Venezuelan President Nicolás Maduro, pressured by the most radical wing of Chavismo, has been forced to maintain a formula of totalitarian control that only accelerates his own collapse, analysts said.
The aspirations of deepening the “Bolivarian Revolution” have led Maduro to a dead end. He is trapped between the clash of forces in Venezuela and he must make a 180-degree turn to be able to stay in power, the experts said.
This would be a step that Maduro could be considering to escape the political labyrinth he is in, the analysis said.
“I believe he began to realize that Venezuela is not Cuba and that the country cannot isolate itself from the world simply by shutting down the media,” said political analyst Orlando Viera. “Maduro might have already understood this.”
Still, the most important question is whether Maduro would be willing to produce a change that would dismantle the “21st century socialism” built by the late President Hugo Chávez.
It is a step that would have been difficult even for Chávez and it is more so for a weaker Maduro, said Jesús Seguías, president of the polling firm Datincorp.
“I sense that Maduro is aware of the need to turn around, but to be able to do it he needs to distance himself from the ‘taliban’ of the PSUV [the governing United Socialist Party of Venezuela],” Seguías said in a statement from Orlando.
“I discern that he knows that his game is locked and that the only way to change the game is by making a U-turn,” he added.
The perception that Maduro is considering the possibility of making a political turn is based on the schizophrenic situation of Venezuelan politics, with a government trying to engage in a dialogue with the United States by sending a new ambassador to Washington while expelling three U.S. diplomats a few days before.
It can also be seen in the attempts to engage in a dialogue with the opposition amid the government repression against the anti-government demonstrations that have left 22 dead, more than 300 wounded and more than 1,000 detained, including opposition leader Leopoldo López.
And particularly in the feeble attempts to find a common understanding with the country’s private sector to reactivate a catatonic economy while at the same time insults businessmen and threatens them to confiscate their companies and arrest them if they sell their products at prices higher than what he considers fair.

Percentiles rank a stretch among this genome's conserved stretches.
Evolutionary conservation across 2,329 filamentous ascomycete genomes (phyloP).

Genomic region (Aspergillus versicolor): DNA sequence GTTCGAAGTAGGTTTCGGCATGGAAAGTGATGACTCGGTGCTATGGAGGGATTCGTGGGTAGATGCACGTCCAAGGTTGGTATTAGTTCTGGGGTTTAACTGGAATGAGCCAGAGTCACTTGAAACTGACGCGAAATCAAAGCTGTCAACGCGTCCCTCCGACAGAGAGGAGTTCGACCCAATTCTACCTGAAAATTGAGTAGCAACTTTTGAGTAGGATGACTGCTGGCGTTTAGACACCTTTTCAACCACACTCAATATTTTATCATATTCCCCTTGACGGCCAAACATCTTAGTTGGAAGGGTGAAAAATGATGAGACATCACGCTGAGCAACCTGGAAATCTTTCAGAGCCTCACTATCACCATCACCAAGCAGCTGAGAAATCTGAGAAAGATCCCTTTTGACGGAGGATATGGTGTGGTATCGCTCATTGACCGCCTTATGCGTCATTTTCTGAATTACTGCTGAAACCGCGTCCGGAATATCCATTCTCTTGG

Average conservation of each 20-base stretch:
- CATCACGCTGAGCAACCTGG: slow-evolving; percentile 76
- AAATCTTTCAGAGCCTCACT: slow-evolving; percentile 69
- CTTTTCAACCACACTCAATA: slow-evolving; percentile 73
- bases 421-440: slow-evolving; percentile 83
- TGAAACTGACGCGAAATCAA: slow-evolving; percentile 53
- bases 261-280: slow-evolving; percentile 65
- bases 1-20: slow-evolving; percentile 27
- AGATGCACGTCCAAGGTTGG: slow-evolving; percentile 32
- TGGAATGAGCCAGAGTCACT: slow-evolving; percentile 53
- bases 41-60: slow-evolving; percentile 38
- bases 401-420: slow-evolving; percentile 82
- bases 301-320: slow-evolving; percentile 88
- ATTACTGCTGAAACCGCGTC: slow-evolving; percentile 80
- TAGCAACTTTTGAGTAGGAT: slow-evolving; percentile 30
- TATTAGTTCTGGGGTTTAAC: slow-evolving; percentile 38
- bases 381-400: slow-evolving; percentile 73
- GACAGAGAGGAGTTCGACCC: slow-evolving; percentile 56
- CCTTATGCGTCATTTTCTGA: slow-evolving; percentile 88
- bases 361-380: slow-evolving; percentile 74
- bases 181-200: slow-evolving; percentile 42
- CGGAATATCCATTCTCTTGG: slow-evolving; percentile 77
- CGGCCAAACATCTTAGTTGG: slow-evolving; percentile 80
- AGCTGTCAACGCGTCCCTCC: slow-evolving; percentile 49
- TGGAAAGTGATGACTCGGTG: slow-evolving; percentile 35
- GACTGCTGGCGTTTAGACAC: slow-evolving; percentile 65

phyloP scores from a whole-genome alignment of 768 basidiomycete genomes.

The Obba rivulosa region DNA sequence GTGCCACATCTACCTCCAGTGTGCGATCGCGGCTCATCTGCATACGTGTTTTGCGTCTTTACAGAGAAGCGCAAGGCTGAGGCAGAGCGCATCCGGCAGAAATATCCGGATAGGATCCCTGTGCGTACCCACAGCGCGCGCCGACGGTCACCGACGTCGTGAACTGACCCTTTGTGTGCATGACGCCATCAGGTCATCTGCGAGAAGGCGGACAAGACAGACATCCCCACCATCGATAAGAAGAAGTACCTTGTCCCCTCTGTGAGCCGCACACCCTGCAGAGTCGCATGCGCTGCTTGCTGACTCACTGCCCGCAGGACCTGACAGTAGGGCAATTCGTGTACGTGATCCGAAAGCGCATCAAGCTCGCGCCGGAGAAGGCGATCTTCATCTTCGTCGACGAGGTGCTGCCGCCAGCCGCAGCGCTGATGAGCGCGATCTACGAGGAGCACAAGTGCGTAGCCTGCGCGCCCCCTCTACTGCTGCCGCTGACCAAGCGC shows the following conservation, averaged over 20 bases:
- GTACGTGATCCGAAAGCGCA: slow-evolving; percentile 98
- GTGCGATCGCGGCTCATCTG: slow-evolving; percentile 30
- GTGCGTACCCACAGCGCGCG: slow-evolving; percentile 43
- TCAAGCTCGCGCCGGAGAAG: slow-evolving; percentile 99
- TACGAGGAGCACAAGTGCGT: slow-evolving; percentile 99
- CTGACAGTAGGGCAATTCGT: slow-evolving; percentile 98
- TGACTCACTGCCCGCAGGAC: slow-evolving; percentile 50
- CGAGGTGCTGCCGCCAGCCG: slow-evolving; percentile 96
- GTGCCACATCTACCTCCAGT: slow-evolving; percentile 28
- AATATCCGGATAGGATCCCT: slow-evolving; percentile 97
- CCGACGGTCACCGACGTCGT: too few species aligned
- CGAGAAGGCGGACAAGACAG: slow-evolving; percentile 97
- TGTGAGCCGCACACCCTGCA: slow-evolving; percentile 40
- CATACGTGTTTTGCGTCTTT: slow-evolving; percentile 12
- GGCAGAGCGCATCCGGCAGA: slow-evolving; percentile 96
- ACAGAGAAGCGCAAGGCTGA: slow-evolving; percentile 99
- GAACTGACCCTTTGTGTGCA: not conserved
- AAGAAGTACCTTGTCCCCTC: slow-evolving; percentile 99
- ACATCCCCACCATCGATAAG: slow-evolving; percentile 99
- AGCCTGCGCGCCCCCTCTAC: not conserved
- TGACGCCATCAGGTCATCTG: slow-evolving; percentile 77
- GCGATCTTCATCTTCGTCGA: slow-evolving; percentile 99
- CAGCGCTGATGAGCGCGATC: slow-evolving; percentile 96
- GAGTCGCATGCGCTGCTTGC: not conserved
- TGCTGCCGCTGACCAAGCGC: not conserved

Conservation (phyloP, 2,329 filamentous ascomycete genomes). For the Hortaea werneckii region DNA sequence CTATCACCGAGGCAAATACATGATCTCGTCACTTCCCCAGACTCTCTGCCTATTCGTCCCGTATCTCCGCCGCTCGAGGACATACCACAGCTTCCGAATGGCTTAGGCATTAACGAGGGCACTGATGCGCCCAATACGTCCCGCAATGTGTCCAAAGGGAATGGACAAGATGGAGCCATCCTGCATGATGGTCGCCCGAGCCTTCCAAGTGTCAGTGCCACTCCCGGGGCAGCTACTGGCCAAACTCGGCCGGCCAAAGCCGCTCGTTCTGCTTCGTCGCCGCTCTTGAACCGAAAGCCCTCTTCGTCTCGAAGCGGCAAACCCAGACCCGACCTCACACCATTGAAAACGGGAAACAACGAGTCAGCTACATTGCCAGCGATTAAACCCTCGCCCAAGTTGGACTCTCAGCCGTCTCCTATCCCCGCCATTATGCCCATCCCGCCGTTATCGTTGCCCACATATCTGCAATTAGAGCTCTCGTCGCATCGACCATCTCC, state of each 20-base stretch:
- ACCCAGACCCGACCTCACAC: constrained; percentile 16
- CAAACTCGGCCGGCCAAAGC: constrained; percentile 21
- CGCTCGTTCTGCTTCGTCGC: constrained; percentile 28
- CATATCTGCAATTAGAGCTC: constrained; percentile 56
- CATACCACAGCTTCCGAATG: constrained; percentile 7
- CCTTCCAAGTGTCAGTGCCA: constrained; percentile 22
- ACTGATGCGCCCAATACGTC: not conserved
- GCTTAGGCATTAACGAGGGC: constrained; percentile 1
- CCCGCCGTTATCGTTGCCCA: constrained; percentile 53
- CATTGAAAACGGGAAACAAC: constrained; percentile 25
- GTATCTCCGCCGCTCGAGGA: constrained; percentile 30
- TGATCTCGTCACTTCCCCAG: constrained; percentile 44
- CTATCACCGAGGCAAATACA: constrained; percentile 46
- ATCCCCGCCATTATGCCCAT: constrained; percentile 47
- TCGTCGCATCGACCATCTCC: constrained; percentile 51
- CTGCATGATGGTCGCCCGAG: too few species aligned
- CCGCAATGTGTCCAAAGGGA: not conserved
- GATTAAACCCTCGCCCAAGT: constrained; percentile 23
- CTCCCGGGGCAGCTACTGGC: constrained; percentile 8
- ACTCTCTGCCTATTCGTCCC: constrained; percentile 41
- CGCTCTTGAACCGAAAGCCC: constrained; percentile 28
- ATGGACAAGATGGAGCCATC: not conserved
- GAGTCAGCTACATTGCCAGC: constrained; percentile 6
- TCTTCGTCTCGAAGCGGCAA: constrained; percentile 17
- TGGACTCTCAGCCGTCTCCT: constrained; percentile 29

Those situations are the result of efforts to change course by a boat captain who does not have the same control of Chavismo as Chávez himself had, Seguías said.
“Chávez was an excellent survivor; when he had the noose around his neck he would wriggle,” the political consultant said. “This case is different. Maduro operates under a great disadvantage, for Chávez did not have to consult anyone to make his twists. He made his own decisions and everyone obeyed.”
“Maduro, however, before he makes a decision he must confront 40,000 internal factors that don’t allow him to twist,” he added.
Yet those twists seem indispensable for his survival, at a moment in which he faces large demonstrations on the streets. His national approval rate does not exceed 20 percent. More than 62 percent of Venezuelans openly reject his government and the rest prefer not to answer.
According to the latest Venebarometer (opinion poll performed by the firm Croes, Gutiérrez and Associates), 77.8 percent of Venezuelans acknowledge being affected by the deterioration of the economy, while 57.8 percent express fear that they could end up losing their jobs.
The acute problem of scarcity, which economists attribute to more than 14 years of hostile business policies, is affecting virtually all Venezuelans, with only 2.1 percent of those consulted saying that they can buy all they need in the supermarkets.
To insist on deepening the “21st century socialism,” as Maduro had been doing until very recently with the implementation of his fair-price law, only leads to political suicide, Viera said from Montreal.